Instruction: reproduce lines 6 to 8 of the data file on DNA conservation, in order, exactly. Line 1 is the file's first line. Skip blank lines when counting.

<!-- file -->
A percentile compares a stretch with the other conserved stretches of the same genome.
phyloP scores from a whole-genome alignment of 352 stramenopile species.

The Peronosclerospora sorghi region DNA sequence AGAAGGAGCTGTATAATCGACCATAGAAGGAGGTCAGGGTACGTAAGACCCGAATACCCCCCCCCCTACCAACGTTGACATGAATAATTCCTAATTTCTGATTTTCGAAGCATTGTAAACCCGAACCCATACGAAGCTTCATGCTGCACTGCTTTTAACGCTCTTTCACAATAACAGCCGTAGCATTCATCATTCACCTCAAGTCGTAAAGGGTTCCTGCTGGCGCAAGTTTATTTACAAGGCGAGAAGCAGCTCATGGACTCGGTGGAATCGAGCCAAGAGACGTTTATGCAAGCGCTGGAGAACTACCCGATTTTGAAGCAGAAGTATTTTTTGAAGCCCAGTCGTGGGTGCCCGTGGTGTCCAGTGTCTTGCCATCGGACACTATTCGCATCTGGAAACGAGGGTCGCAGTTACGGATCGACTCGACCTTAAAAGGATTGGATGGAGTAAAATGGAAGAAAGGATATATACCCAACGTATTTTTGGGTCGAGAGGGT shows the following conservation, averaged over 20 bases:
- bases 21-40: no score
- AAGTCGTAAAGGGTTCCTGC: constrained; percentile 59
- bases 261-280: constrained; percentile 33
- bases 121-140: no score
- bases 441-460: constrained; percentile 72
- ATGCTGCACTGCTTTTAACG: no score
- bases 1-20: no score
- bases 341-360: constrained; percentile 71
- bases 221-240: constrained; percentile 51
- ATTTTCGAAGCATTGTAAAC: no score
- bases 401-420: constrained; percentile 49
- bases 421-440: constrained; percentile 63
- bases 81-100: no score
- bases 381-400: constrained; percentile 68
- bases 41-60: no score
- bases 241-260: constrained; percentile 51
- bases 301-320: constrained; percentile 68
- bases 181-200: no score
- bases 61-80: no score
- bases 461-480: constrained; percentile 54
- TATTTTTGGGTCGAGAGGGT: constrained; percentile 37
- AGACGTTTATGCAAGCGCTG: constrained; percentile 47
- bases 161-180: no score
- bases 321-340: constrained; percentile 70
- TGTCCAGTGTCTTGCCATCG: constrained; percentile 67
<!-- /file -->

- bases 261-280: constrained; percentile 33
- bases 121-140: no score
- bases 441-460: constrained; percentile 72